Study authors called the rates of COVID-19 hospital readmissions and deaths “common.”.

“Despite fears of high rates of readmission after COVID-19 hospitalizations, we found that outcomes in the 30 days after discharge were consistent with admissions for other medical diagnoses,” researchers from the University of Alberta in Canada wrote.

Nearly half of COVID-19 patients discharged returned to the hospital because of lung issues, a news release said.

Keep reading for more on the study:

1 in 9 COVID hospital patients die or get readmitted within 30 days, study finds

Don’t throw away your COVID masks — they could make concrete better, WA researchers say

During the COVID-19 pandemic, disposable face masks became a staple for millions of people. But what should you do with them once they’ve been worn?

Researchers at Washington State University may have found a purpose for those used masks: using them to make concrete more durable.

In a paper published last month in the journal Materials Letters, researchers said cement with mask materials mixed into it was 47% stronger after curing for 28 days than cement typically would be.

The study indicates that masks, which are “forming a new waste stream that poses a considerable environmental risk to the ecosystem” when they’re not disposed of responsibly, can be “upcycled” to minimize waste, researchers said.

The article continues below:

Don’t throw away your COVID masks — they could make concrete better, WA researchers say

Doctor gave patients plasma from people with COVID as bogus protection, CA officials say

A California doctor is accused of giving his patients plasma donated from people who had COVID-19 as a bogus form of protection against the virus, officials said.

Donald Plance, a doctor in Tujunga, was charged Tuesday, May 17, after he was accused of giving his patients fake COVID-19 vaccination cards and injecting his patients with plasma, the Los Angeles County district attorney said.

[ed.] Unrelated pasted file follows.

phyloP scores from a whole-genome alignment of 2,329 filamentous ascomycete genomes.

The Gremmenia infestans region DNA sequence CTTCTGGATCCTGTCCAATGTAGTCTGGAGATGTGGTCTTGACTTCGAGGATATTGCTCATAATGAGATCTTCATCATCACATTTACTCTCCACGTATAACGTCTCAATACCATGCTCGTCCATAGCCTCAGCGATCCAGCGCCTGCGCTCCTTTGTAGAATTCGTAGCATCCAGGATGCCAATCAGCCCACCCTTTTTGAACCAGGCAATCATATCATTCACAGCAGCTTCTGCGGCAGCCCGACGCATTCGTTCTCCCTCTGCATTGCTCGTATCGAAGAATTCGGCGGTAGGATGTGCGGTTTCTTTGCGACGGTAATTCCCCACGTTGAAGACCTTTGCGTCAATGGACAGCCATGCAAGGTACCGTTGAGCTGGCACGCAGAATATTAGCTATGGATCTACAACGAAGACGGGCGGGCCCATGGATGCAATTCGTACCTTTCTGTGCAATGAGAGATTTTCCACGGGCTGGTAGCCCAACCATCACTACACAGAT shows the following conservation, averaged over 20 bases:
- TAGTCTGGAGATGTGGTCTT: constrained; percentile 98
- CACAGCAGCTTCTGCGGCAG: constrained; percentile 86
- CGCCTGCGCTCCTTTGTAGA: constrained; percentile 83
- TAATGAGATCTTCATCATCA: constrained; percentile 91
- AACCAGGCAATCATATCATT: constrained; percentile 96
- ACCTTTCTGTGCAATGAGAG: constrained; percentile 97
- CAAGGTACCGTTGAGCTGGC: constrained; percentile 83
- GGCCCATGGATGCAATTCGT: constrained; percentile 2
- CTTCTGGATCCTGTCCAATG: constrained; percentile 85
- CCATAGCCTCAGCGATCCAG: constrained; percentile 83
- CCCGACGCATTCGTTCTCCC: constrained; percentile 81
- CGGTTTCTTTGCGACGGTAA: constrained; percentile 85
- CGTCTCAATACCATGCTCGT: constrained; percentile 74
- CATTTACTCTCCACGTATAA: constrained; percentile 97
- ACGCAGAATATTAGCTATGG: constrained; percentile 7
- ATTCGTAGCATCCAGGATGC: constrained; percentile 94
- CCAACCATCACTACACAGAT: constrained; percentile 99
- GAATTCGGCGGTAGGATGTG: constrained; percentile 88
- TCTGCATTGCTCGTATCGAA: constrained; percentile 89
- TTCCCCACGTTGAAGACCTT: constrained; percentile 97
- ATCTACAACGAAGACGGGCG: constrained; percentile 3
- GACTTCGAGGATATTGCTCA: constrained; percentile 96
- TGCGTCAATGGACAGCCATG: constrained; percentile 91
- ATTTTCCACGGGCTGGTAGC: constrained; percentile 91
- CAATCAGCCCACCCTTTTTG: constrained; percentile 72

“It is disturbing that people, especially medical professionals, continue to use the pandemic as an opportunity to deceive the public,” District Attorney George Gascón said in a news release. “Fake COVID vaccination cards are illegal and endanger our collective health and well-being.”

Between August and November 2021, Plance made his own vaccine cards to give to his patients, officials said. The cards had seals of the Centers for Disease Control and Prevention, as well as Health and Human Services, according to the district attorney.

For more, keep reading:

Doctor gave patients plasma from people with COVID as bogus protection, CA officials say

Woman serving life in prison organizes $2 million COVID fraud ring, feds say

A 37–year-old woman serving life in prison on a 2005 murder conviction ran a $2 million COVID-19 fraud ring in California, federal officials say.

Natalie Le Demola, formerly of Corona, and 12 other people face charges including conspiracy to commit wire fraud and bank fraud, a news release from the U.S. Attorney’s Office for Central California reported.

Not all of those accused in the case have been arrested yet, according to the May 17 release.

Continue reading here:

Woman serving life in prison organizes $2 million COVID fraud ring, feds say

Associated Press reporter Lauran Neergaard, Nashville Public Radio reporter Blake Farmer, and McClatchy reporters Don Sweeney, Maddie Capron and Vandana Ravikumar also contributed to this report.